Imagine this scenario: you’ve had a productive and mutually advantageous ongoing contractual relationship of several years with another party. You have built up quite a bit of trust over the years, and communicate regularly over email. Your email communications include you receiving invoices and then confirming payment; your email messages might include a note about an upcoming shipment or provision of services, or even a note wishing the family well.… More
Monthly Archives: April 2019
Government Attorneys Discuss Health Care Enforcement Priorities at BBA White Collar Crime Conference
Opioids, off-label marketing, and the home health industry will remain priorities for federal and state attorneys enforcing health care laws, according to comments made at the Boston Bar Association’s (BBA) White Collar Crime Conference.
The conference, held in Boston on April 22, featured speakers from the civil and criminal divisions of Boston’s U.S. Attorney’s Office and from the Massachusetts Attorney General’s Office.
Civil enforcement by the U.S.… More
Supreme Court Extends Securities Fraud Liability to Knowing Dissemination of False Statements Made By Others
Recently, in Lorenzo v. Securities and Exchange Commission, No. 17-1077, the Supreme Court held that an investment banker had committed securities fraud by copying and pasting false statements prepared by his supervisor into emails to prospective investors, even though he was not on the hook for making the statements himself.
The decision focuses on Rule 10b-5 of the Securities and Exchange Commission,… More
We hope this blog serves as a forum for spirited debate, challenge, and comment. The attorneys in our White Collar Crime and Government Investigations practice group have a wide array of diverse experiences that we hope to share with you here. While we are white-collar defense lawyers, many among us are former federal and state prosecutors, and we appreciate the demands of justice even as we provide our clients a vigorous legal defense. … More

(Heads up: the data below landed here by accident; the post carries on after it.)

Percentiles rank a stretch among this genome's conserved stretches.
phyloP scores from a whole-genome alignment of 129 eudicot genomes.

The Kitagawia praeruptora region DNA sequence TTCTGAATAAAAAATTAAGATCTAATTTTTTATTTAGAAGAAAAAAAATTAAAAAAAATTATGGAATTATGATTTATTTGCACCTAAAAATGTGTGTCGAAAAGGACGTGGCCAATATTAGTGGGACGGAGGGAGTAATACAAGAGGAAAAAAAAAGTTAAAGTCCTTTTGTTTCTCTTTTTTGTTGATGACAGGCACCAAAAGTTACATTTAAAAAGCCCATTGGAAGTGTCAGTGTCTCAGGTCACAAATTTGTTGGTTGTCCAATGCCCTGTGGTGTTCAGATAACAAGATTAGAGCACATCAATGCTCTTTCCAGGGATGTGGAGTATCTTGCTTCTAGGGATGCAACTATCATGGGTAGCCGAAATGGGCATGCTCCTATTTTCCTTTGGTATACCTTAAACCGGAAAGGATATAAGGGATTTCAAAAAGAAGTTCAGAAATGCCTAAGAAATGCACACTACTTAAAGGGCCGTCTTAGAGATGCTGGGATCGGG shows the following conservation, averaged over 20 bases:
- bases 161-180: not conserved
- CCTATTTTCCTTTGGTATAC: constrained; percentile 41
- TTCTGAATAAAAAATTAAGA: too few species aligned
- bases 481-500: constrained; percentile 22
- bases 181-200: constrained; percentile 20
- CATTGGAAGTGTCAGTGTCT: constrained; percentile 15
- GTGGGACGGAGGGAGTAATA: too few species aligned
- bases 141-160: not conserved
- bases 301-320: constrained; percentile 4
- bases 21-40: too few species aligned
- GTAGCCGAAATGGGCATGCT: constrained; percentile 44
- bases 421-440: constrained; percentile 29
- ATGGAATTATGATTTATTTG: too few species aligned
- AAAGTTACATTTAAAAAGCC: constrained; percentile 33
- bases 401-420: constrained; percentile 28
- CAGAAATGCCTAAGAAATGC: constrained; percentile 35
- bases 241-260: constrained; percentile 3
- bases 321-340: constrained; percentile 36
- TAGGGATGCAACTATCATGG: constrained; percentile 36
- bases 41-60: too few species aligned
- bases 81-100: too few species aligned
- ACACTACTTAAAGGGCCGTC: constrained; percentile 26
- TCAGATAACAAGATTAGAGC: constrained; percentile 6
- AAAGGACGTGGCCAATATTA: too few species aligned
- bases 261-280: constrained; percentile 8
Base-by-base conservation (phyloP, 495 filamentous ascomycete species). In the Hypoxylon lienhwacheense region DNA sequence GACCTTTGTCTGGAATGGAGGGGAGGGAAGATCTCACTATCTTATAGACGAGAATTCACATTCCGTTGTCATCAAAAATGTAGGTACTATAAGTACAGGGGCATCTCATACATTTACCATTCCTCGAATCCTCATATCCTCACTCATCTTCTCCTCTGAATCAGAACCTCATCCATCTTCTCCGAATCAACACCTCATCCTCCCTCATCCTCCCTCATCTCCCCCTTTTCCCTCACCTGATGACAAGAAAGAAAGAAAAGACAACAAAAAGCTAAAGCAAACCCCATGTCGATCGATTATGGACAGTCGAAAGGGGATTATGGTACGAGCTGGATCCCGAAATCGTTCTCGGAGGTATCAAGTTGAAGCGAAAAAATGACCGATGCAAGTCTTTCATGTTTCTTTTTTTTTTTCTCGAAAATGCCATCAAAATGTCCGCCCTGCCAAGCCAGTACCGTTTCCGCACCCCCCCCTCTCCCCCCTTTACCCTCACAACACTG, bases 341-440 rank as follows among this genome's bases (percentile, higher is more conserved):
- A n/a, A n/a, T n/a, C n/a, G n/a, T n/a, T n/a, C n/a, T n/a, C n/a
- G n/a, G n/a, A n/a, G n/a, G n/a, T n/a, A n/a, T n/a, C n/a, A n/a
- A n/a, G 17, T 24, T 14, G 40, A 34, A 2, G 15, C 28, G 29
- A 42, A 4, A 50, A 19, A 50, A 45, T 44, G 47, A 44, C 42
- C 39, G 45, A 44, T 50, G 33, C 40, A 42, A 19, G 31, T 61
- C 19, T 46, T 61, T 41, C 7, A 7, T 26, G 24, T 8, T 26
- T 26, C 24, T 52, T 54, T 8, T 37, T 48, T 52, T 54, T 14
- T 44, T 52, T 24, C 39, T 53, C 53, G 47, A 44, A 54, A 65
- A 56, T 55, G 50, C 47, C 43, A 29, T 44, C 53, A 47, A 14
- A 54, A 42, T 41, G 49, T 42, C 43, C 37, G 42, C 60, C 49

Lessons from a Recent (and Rare) DOJ FCA Lawsuit Against a Private Equity Firm and Its Portfolio Pharmacy Company
Recently, a Florida federal judge dismissed the Department of Justice’s (DOJ) False Claims Act (FCA) allegations against a compounding drug pharmacy and the pharmacy’s private equity (PE) owner. For two reasons, the case may be illustrative of the DOJ’s increasingly aggressive pursuit of what it perceives as fraud within the healthcare industry.
First, it is noteworthy that DOJ suffered a dismissal of its FCA claims. … More
The Second Circuit recently decided a pair of insider trading cases that provide additional guidance on the law following the court’s 2017 decision in Martoma. In United States v. Klein, 2019 U.S. App. LEXIS 858 (2d Cir. Jan. 10, 2019), the Second Circuit upheld Defendant Schulman’s insider trading conviction. Schulman, the “tipper,” did not directly trade on material, non-public information, but rather shared it with Klein,… More
First Circuit Reaffirms FCA Retaliation Claims Are Not Subject to FRCP 9(b): Where There’s Smoke, There Could Be Fire
The First Circuit recently revisited the pleading standard for retaliation claims under the False Claims Act, and reiterated its prior position that such claims are not subject to the same heightened pleading standard as direct FCA violation claims.
In Guilfoile v. Shields, 913 F.3d 178 (1st Cir. 2019), a former president for a group of healthcare entities that provided specialty pharmacy services to hospitals alleged the entities offered illegal “referral fees” to a consulting group to induce hospitals to award the entities contracts. … More
On January 28, 2019, the Department of Justice announced that a 13-count indictment against Chinese telecommunications conglomerate Huawei Technologies Co. Ltd. and various affiliated parties was unsealed earlier that day. Huawei is charged with bank fraud, wire fraud, violations of the International Emergency Economic Powers Act, obstruction of justice, and various related conspiracy charges.
All charges in the indictment stem from Huawei’s alleged long-standing ploy to deceive financial institutions and the U.S.… More
To Avoid Expensive Trouble with Regulators, Banks Should Invest in a BSA Officer with Substantial Authority and Staff Support
While it is often said that “you have to spend money to make money,” it is less often said, but equally true, that you have to spend money to avoid spending a whole lot more money later. For a bank, investing in a strong Bank Secrecy Act (“BSA”) Officer with an ample anti-money laundering (“AML”) compliance staff could help avoid significant expense down the road.
The BSA,… More
The Department of Justice (DOJ) announced recently that it reached a $63.5 million settlement with pathology lab Inform Diagnostics related to allegations of False Claims Act (FCA) and Stark Law violations. The government alleged that the company had illegally provided referral-source doctors with subsidies for electronic health records (EHR) systems and free or discounted technology consulting services. The case, which developed out of a whistleblower complaint, was prosecuted as a civil matter with the coordination multiple DOJ offices,… More